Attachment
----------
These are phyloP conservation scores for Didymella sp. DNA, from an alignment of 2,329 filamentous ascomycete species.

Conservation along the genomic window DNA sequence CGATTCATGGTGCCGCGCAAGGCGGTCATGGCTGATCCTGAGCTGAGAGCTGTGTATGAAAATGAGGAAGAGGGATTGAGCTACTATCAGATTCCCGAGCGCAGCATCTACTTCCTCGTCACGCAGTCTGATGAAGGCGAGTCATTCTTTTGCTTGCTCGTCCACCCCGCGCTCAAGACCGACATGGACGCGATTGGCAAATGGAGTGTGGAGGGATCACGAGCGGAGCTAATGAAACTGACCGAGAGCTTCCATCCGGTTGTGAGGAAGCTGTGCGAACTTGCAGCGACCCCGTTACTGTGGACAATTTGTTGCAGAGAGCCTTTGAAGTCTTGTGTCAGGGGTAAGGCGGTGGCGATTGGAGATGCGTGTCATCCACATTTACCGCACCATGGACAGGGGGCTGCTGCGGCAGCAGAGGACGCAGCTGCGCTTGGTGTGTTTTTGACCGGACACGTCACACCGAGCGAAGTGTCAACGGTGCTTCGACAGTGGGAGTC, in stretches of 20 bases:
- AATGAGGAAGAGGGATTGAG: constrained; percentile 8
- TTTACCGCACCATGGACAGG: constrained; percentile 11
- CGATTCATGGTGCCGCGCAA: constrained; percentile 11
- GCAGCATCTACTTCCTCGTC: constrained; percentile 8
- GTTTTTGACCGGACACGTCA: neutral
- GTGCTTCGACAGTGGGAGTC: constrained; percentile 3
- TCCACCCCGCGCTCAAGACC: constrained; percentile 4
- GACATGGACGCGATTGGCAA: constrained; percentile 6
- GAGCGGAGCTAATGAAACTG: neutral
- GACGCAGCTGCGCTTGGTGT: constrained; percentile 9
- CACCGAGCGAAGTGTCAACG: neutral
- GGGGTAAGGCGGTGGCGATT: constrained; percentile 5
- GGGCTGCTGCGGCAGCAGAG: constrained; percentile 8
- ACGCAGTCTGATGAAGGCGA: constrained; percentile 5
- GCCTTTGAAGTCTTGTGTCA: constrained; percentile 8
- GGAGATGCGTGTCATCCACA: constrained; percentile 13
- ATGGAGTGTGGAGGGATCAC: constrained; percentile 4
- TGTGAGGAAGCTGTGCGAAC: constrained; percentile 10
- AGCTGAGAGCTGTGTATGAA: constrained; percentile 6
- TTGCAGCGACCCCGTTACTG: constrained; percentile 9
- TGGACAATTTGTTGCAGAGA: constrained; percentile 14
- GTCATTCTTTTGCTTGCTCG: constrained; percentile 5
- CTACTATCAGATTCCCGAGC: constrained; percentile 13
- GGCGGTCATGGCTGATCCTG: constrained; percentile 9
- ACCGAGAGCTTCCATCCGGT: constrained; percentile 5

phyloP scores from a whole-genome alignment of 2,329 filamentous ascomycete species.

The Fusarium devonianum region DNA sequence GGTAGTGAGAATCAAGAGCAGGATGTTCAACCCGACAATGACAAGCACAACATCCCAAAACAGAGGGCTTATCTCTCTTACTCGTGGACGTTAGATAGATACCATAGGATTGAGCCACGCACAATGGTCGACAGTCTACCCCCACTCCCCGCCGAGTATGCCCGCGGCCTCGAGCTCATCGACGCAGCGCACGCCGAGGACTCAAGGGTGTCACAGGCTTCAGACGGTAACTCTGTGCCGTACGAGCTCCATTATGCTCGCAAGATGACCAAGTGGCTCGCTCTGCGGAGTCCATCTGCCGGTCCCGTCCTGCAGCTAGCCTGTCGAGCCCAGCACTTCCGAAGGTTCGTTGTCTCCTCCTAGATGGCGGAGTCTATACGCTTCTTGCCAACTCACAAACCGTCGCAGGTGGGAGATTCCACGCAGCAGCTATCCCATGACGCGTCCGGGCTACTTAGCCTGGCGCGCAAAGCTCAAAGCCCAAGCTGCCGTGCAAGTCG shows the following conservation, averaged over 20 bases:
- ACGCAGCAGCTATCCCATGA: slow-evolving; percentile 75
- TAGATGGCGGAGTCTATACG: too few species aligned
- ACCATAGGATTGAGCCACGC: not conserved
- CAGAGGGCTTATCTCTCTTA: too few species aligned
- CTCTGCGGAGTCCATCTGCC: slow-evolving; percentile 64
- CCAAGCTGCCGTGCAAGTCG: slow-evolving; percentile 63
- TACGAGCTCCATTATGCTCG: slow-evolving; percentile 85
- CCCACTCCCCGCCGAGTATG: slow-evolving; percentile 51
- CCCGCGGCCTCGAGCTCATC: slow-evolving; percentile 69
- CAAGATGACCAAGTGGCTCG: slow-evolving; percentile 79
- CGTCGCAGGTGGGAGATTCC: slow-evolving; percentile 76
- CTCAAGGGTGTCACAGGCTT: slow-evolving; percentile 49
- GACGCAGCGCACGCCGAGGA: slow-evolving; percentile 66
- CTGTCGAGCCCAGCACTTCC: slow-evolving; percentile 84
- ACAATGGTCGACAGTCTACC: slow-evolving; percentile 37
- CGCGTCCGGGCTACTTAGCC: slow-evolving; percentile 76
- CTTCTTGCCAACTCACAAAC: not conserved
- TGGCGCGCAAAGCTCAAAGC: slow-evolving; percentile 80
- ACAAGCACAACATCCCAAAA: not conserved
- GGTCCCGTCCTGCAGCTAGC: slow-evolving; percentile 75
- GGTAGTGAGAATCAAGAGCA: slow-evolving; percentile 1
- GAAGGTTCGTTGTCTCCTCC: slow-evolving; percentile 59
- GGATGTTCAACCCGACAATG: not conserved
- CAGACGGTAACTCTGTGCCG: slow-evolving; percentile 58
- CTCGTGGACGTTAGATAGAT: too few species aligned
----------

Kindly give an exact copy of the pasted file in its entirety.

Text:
These are phyloP conservation scores for Didymella sp. DNA, from an alignment of 2,329 filamentous ascomycete species.

Conservation along the genomic window DNA sequence CGATTCATGGTGCCGCGCAAGGCGGTCATGGCTGATCCTGAGCTGAGAGCTGTGTATGAAAATGAGGAAGAGGGATTGAGCTACTATCAGATTCCCGAGCGCAGCATCTACTTCCTCGTCACGCAGTCTGATGAAGGCGAGTCATTCTTTTGCTTGCTCGTCCACCCCGCGCTCAAGACCGACATGGACGCGATTGGCAAATGGAGTGTGGAGGGATCACGAGCGGAGCTAATGAAACTGACCGAGAGCTTCCATCCGGTTGTGAGGAAGCTGTGCGAACTTGCAGCGACCCCGTTACTGTGGACAATTTGTTGCAGAGAGCCTTTGAAGTCTTGTGTCAGGGGTAAGGCGGTGGCGATTGGAGATGCGTGTCATCCACATTTACCGCACCATGGACAGGGGGCTGCTGCGGCAGCAGAGGACGCAGCTGCGCTTGGTGTGTTTTTGACCGGACACGTCACACCGAGCGAAGTGTCAACGGTGCTTCGACAGTGGGAGTC, in stretches of 20 bases:
- AATGAGGAAGAGGGATTGAG: constrained; percentile 8
- TTTACCGCACCATGGACAGG: constrained; percentile 11
- CGATTCATGGTGCCGCGCAA: constrained; percentile 11
- GCAGCATCTACTTCCTCGTC: constrained; percentile 8
- GTTTTTGACCGGACACGTCA: neutral
- GTGCTTCGACAGTGGGAGTC: constrained; percentile 3
- TCCACCCCGCGCTCAAGACC: constrained; percentile 4
- GACATGGACGCGATTGGCAA: constrained; percentile 6
- GAGCGGAGCTAATGAAACTG: neutral
- GACGCAGCTGCGCTTGGTGT: constrained; percentile 9
- CACCGAGCGAAGTGTCAACG: neutral
- GGGGTAAGGCGGTGGCGATT: constrained; percentile 5
- GGGCTGCTGCGGCAGCAGAG: constrained; percentile 8
- ACGCAGTCTGATGAAGGCGA: constrained; percentile 5
- GCCTTTGAAGTCTTGTGTCA: constrained; percentile 8
- GGAGATGCGTGTCATCCACA: constrained; percentile 13
- ATGGAGTGTGGAGGGATCAC: constrained; percentile 4
- TGTGAGGAAGCTGTGCGAAC: constrained; percentile 10
- AGCTGAGAGCTGTGTATGAA: constrained; percentile 6
- TTGCAGCGACCCCGTTACTG: constrained; percentile 9
- TGGACAATTTGTTGCAGAGA: constrained; percentile 14
- GTCATTCTTTTGCTTGCTCG: constrained; percentile 5
- CTACTATCAGATTCCCGAGC: constrained; percentile 13
- GGCGGTCATGGCTGATCCTG: constrained; percentile 9
- ACCGAGAGCTTCCATCCGGT: constrained; percentile 5

phyloP scores from a whole-genome alignment of 2,329 filamentous ascomycete species.

The Fusarium devonianum region DNA sequence GGTAGTGAGAATCAAGAGCAGGATGTTCAACCCGACAATGACAAGCACAACATCCCAAAACAGAGGGCTTATCTCTCTTACTCGTGGACGTTAGATAGATACCATAGGATTGAGCCACGCACAATGGTCGACAGTCTACCCCCACTCCCCGCCGAGTATGCCCGCGGCCTCGAGCTCATCGACGCAGCGCACGCCGAGGACTCAAGGGTGTCACAGGCTTCAGACGGTAACTCTGTGCCGTACGAGCTCCATTATGCTCGCAAGATGACCAAGTGGCTCGCTCTGCGGAGTCCATCTGCCGGTCCCGTCCTGCAGCTAGCCTGTCGAGCCCAGCACTTCCGAAGGTTCGTTGTCTCCTCCTAGATGGCGGAGTCTATACGCTTCTTGCCAACTCACAAACCGTCGCAGGTGGGAGATTCCACGCAGCAGCTATCCCATGACGCGTCCGGGCTACTTAGCCTGGCGCGCAAAGCTCAAAGCCCAAGCTGCCGTGCAAGTCG shows the following conservation, averaged over 20 bases:
- ACGCAGCAGCTATCCCATGA: slow-evolving; percentile 75
- TAGATGGCGGAGTCTATACG: too few species aligned
- ACCATAGGATTGAGCCACGC: not conserved
- CAGAGGGCTTATCTCTCTTA: too few species aligned
- CTCTGCGGAGTCCATCTGCC: slow-evolving; percentile 64
- CCAAGCTGCCGTGCAAGTCG: slow-evolving; percentile 63
- TACGAGCTCCATTATGCTCG: slow-evolving; percentile 85
- CCCACTCCCCGCCGAGTATG: slow-evolving; percentile 51
- CCCGCGGCCTCGAGCTCATC: slow-evolving; percentile 69
- CAAGATGACCAAGTGGCTCG: slow-evolving; percentile 79
- CGTCGCAGGTGGGAGATTCC: slow-evolving; percentile 76
- CTCAAGGGTGTCACAGGCTT: slow-evolving; percentile 49
- GACGCAGCGCACGCCGAGGA: slow-evolving; percentile 66
- CTGTCGAGCCCAGCACTTCC: slow-evolving; percentile 84
- ACAATGGTCGACAGTCTACC: slow-evolving; percentile 37
- CGCGTCCGGGCTACTTAGCC: slow-evolving; percentile 76
- CTTCTTGCCAACTCACAAAC: not conserved
- TGGCGCGCAAAGCTCAAAGC: slow-evolving; percentile 80
- ACAAGCACAACATCCCAAAA: not conserved
- GGTCCCGTCCTGCAGCTAGC: slow-evolving; percentile 75
- GGTAGTGAGAATCAAGAGCA: slow-evolving; percentile 1
- GAAGGTTCGTTGTCTCCTCC: slow-evolving; percentile 59
- GGATGTTCAACCCGACAATG: not conserved
- CAGACGGTAACTCTGTGCCG: slow-evolving; percentile 58
- CTCGTGGACGTTAGATAGAT: too few species aligned